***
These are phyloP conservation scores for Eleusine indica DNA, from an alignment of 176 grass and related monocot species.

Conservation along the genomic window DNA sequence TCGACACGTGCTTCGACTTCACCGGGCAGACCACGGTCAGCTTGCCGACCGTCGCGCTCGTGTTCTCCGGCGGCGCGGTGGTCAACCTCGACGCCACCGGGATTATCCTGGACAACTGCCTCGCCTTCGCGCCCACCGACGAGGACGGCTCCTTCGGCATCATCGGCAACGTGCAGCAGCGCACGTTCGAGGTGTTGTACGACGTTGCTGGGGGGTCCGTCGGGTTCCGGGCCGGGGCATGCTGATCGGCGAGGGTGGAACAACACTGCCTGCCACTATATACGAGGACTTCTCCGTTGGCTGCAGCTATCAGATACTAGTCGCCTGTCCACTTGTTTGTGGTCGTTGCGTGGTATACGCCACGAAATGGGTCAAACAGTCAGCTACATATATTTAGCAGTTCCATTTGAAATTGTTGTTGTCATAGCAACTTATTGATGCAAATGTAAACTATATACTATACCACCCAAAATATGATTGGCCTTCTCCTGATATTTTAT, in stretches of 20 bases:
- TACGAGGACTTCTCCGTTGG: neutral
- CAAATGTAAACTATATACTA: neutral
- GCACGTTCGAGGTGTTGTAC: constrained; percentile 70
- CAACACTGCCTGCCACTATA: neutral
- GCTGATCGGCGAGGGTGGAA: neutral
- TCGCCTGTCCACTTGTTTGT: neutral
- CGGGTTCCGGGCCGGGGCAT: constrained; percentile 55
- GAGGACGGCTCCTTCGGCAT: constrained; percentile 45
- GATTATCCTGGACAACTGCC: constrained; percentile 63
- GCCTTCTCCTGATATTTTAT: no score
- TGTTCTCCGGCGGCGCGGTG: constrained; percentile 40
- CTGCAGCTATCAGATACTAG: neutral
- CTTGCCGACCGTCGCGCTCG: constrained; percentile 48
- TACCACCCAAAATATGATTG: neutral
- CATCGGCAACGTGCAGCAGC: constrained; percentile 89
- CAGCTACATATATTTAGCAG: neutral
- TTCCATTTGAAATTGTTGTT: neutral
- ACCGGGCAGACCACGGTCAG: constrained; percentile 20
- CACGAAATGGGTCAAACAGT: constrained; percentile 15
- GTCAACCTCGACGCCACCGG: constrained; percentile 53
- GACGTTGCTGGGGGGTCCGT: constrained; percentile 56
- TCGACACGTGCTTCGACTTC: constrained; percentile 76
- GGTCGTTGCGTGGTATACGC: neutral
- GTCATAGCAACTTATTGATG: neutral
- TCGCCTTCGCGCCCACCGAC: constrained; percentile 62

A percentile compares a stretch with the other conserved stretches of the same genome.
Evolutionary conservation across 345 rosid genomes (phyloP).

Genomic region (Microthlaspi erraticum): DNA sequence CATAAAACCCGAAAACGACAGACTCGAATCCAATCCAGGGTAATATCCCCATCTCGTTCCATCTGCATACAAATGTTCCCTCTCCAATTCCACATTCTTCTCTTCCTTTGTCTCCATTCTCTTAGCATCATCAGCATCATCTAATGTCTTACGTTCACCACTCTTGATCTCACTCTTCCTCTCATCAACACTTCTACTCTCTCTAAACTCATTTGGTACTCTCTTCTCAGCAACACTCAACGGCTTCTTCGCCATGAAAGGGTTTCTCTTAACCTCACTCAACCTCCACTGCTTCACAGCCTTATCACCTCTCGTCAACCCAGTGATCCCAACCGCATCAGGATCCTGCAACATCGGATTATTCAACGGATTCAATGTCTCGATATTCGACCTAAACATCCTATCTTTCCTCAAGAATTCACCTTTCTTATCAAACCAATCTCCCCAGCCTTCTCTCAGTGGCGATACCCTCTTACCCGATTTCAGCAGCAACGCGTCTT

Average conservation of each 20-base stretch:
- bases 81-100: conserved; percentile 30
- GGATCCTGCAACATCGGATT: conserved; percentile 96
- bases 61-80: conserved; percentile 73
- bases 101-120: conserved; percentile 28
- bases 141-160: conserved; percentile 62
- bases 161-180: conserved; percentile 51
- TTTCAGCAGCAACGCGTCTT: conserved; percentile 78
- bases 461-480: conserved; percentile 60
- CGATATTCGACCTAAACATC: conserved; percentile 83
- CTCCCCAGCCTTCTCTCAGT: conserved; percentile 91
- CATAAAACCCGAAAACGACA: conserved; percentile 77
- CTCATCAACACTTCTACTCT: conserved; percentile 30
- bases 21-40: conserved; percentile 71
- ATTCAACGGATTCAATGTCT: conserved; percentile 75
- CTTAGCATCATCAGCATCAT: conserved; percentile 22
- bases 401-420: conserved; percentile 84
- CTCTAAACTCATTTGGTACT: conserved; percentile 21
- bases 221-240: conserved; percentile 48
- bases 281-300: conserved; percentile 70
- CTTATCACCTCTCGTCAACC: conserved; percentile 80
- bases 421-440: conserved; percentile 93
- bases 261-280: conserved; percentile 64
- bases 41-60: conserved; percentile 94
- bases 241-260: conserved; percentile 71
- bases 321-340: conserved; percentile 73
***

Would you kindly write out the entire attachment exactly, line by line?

These are phyloP conservation scores for Eleusine indica DNA, from an alignment of 176 grass and related monocot species.

Conservation along the genomic window DNA sequence TCGACACGTGCTTCGACTTCACCGGGCAGACCACGGTCAGCTTGCCGACCGTCGCGCTCGTGTTCTCCGGCGGCGCGGTGGTCAACCTCGACGCCACCGGGATTATCCTGGACAACTGCCTCGCCTTCGCGCCCACCGACGAGGACGGCTCCTTCGGCATCATCGGCAACGTGCAGCAGCGCACGTTCGAGGTGTTGTACGACGTTGCTGGGGGGTCCGTCGGGTTCCGGGCCGGGGCATGCTGATCGGCGAGGGTGGAACAACACTGCCTGCCACTATATACGAGGACTTCTCCGTTGGCTGCAGCTATCAGATACTAGTCGCCTGTCCACTTGTTTGTGGTCGTTGCGTGGTATACGCCACGAAATGGGTCAAACAGTCAGCTACATATATTTAGCAGTTCCATTTGAAATTGTTGTTGTCATAGCAACTTATTGATGCAAATGTAAACTATATACTATACCACCCAAAATATGATTGGCCTTCTCCTGATATTTTAT, in stretches of 20 bases:
- TACGAGGACTTCTCCGTTGG: neutral
- CAAATGTAAACTATATACTA: neutral
- GCACGTTCGAGGTGTTGTAC: constrained; percentile 70
- CAACACTGCCTGCCACTATA: neutral
- GCTGATCGGCGAGGGTGGAA: neutral
- TCGCCTGTCCACTTGTTTGT: neutral
- CGGGTTCCGGGCCGGGGCAT: constrained; percentile 55
- GAGGACGGCTCCTTCGGCAT: constrained; percentile 45
- GATTATCCTGGACAACTGCC: constrained; percentile 63
- GCCTTCTCCTGATATTTTAT: no score
- TGTTCTCCGGCGGCGCGGTG: constrained; percentile 40
- CTGCAGCTATCAGATACTAG: neutral
- CTTGCCGACCGTCGCGCTCG: constrained; percentile 48
- TACCACCCAAAATATGATTG: neutral
- CATCGGCAACGTGCAGCAGC: constrained; percentile 89
- CAGCTACATATATTTAGCAG: neutral
- TTCCATTTGAAATTGTTGTT: neutral
- ACCGGGCAGACCACGGTCAG: constrained; percentile 20
- CACGAAATGGGTCAAACAGT: constrained; percentile 15
- GTCAACCTCGACGCCACCGG: constrained; percentile 53
- GACGTTGCTGGGGGGTCCGT: constrained; percentile 56
- TCGACACGTGCTTCGACTTC: constrained; percentile 76
- GGTCGTTGCGTGGTATACGC: neutral
- GTCATAGCAACTTATTGATG: neutral
- TCGCCTTCGCGCCCACCGAC: constrained; percentile 62

A percentile compares a stretch with the other conserved stretches of the same genome.
Evolutionary conservation across 345 rosid genomes (phyloP).

Genomic region (Microthlaspi erraticum): DNA sequence CATAAAACCCGAAAACGACAGACTCGAATCCAATCCAGGGTAATATCCCCATCTCGTTCCATCTGCATACAAATGTTCCCTCTCCAATTCCACATTCTTCTCTTCCTTTGTCTCCATTCTCTTAGCATCATCAGCATCATCTAATGTCTTACGTTCACCACTCTTGATCTCACTCTTCCTCTCATCAACACTTCTACTCTCTCTAAACTCATTTGGTACTCTCTTCTCAGCAACACTCAACGGCTTCTTCGCCATGAAAGGGTTTCTCTTAACCTCACTCAACCTCCACTGCTTCACAGCCTTATCACCTCTCGTCAACCCAGTGATCCCAACCGCATCAGGATCCTGCAACATCGGATTATTCAACGGATTCAATGTCTCGATATTCGACCTAAACATCCTATCTTTCCTCAAGAATTCACCTTTCTTATCAAACCAATCTCCCCAGCCTTCTCTCAGTGGCGATACCCTCTTACCCGATTTCAGCAGCAACGCGTCTT

Average conservation of each 20-base stretch:
- bases 81-100: conserved; percentile 30
- GGATCCTGCAACATCGGATT: conserved; percentile 96
- bases 61-80: conserved; percentile 73
- bases 101-120: conserved; percentile 28
- bases 141-160: conserved; percentile 62
- bases 161-180: conserved; percentile 51
- TTTCAGCAGCAACGCGTCTT: conserved; percentile 78
- bases 461-480: conserved; percentile 60
- CGATATTCGACCTAAACATC: conserved; percentile 83
- CTCCCCAGCCTTCTCTCAGT: conserved; percentile 91
- CATAAAACCCGAAAACGACA: conserved; percentile 77
- CTCATCAACACTTCTACTCT: conserved; percentile 30
- bases 21-40: conserved; percentile 71
- ATTCAACGGATTCAATGTCT: conserved; percentile 75
- CTTAGCATCATCAGCATCAT: conserved; percentile 22
- bases 401-420: conserved; percentile 84
- CTCTAAACTCATTTGGTACT: conserved; percentile 21
- bases 221-240: conserved; percentile 48
- bases 281-300: conserved; percentile 70
- CTTATCACCTCTCGTCAACC: conserved; percentile 80
- bases 421-440: conserved; percentile 93
- bases 261-280: conserved; percentile 64
- bases 41-60: conserved; percentile 94
- bases 241-260: conserved; percentile 71
- bases 321-340: conserved; percentile 73